Gajar Gobi Shalgum Achaar (pickled Cauliflower, Turnip and carrots)

11:27 AM

Before shifting to Delhi I had no idea about the following three things. that parathas could be made with whole wheat flour, pickles could be made with vegetables and Parathas could be eaten on its own. I vividly remember the first time I was served paratha without any sabzi (curry). For me it was unfathomable. How could one eat a dry parathas without some wet curries!!! Back home our triangular paratha breakfast would always always be accompanied with some alur dom and I expected the same when after a hectic day of factory visit ordered some paratha for dinner.

I was residing in a hostel then, a hostel which was built on a facility started by an Ex Army Colonel, who totally wanted the building look like an Army barack with concrete bunk beds and no hot water  even in Delhi's peak colder months. The appointed Ladies hostel warden served his mentality who we used to call Lady Hitler. She would not fumble a bit to fire an MBA student if we even went to our next room after the class. The facility of the ladies hostel, the behavious of the stuff and the food was pathetic to say the least but we tried to cope and devised some tricks to make our life easier. One of them was to get food delivered by the boys living in the adjacent building. There was a twi story hige brick wall that separated the two building. But there was a secret hole in that wall, a lose brick which only the student knew.

the story goes like that a pair of lovebirds living in these two hostels heavily bribed the mason to keep one brick loose so that they can talk for hours and exchange gifts through it. I am really not sure about it's authenticity but in those years we have blessed those should with out whole heart. We used this to get food delivered from our classmates on the other sides. They had no rules in their hostel and the food was fab, prepared by the team headed by an associate of a very renowned chef.

The boys took pity on us and whenever required they brought us food from a vendor selling paratha and omelette after 9 in the night. But she also would not cook eggs on Tuesday, Thursday, Friday, Saturday. So most days it was only parathas, very greasy and thick ones. But as they say beggars are no choosers so we had to survive on that on most days.

That night when I first ordered the paratha was on some no egg day so after receiving my newspaper wrapped pack of parathas I inquired the boy about the curry. I was just one month in that hostel and had no idea how things work around there. He was totally clueless and mumbled the whole story how they make omelettes but today there was none etc etc and even offered to share some achaar from his stash. I was famished and fuming after a very hectic day with almost no lunch. I came back to the room and unwrapped the parathas. my roommate also got some through another classmate and she and her friends were having it just from that newspaper with some bhujiya. I served the parathas myself on a plate and was wondering at the huge size of it. The parathas were as bad in taste as it was in looks but the saving grace was the pickle. A gajar gobi Shalgum pickle with loads of whole garlic and bits of Lemon. I still kick myself for not having asked him or rather his mother for the recipe. But it was delicious beyond measure. I only know how many times I have got a share of this pickle from him.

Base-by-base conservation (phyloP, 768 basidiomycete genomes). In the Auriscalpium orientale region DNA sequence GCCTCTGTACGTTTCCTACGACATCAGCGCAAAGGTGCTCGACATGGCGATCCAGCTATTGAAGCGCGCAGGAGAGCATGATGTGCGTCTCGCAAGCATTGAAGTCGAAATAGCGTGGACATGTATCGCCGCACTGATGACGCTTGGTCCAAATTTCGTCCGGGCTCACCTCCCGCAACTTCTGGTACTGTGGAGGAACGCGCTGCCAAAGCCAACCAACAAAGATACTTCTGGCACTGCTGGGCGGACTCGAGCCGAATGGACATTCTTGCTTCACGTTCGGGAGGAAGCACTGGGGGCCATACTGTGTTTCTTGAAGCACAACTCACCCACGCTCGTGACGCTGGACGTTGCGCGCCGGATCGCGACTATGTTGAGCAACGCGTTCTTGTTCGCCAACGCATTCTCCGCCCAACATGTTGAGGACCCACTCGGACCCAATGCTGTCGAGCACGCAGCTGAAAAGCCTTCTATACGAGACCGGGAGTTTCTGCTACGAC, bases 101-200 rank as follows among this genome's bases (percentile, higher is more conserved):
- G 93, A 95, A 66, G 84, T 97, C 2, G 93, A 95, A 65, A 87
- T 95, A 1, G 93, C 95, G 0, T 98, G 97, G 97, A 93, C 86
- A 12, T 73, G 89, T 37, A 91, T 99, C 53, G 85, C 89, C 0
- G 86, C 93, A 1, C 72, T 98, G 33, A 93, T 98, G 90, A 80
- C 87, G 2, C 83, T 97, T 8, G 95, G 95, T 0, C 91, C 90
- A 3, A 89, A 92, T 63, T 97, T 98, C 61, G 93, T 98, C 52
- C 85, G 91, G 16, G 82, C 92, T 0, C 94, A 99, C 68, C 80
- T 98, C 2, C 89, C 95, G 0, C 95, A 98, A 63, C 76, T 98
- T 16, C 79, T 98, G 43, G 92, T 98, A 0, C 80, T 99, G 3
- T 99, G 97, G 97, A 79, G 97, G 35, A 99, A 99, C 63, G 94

So finally when I got married and started cooking on a daily basis I felt the need of developing the recipe. The usual Punjabi style gajar gobi pickle with gur/jaggery is not the same this one has no sweetness rather a sharp tang from the vinegar marinated veggies and lemons. Hope you would love them as much as my immediate and extended family love this one.

Gajar Gobi Shalgam ka Achaar

Red Carrot: 2 medium ones
Shalgum: 2 small ones
Cauliflower: half of a medium one
Green chillies: 12-14
Lemon: 2
Fresh peas: handful
Garlic: 2 heads (use the indigenous variety with small cloves)
Garlic paste: 2 tsp (freshly made)
Ginger Paste: 2 tsp Freshly made
Split Rai or mustrad: 1 tbsp
Split fenugreek seeds: 1/2 tsp
Chili powder: 1/2 tsp
Vinegar: 3/4 cup
Salt: as per taste
Turmeirc powder: 1/2 tsp
Mustard Oil: 1 cup
sugar: 1/2 tsp

Clean and chop the chillies in small pieces and place in that bowl. Wash, dry and cut the lemon in small pieces (1 lemon in 20 cubes or so) and place in that bowl along with the fresh peas. Add 1 tsp salt and 1/2 cup vinegar. Keep this covered overnight.
In another non reactive bowl soak the garlics in 1/4 cup vinegar, chili powder and 1/2 tsp salt. Keep overnight.

Cut the cauliflower, carrots, shalgum in thick batons. Bring a big potful of water to boil with some salt and blanch the veggies for a minute and place them on a kitchen towel. Dry them over night.

Next day heat the oil to smoking and then put the flame on low. Add the ginger garlic paste and cook with some salt till the raw smell is gone (5 mins). Now add the garlic, chili powder and vinegar and cook for 2 minutes. Add the dried veggies and the vinegar marinated chili and lemon. Mix and cook for 2-3 minutes. Adjust the salt and if you like spicy then add more green chilies or chili powder.

Finally add the split mustard, split fenugreek and mix. Cook for 1 more minute and then switch off the flame. Let it stand till it comes to room temperature. Cover with a paper, not with a lid.

Store in clean sterilized glass jars.
I prefer to keep the pickle 3 days in the sun, the taste matures with time.

A Homemaker's Notes:
Water ruins pickles, make sure all your utensils, cutting devices, jars are clean and dry.

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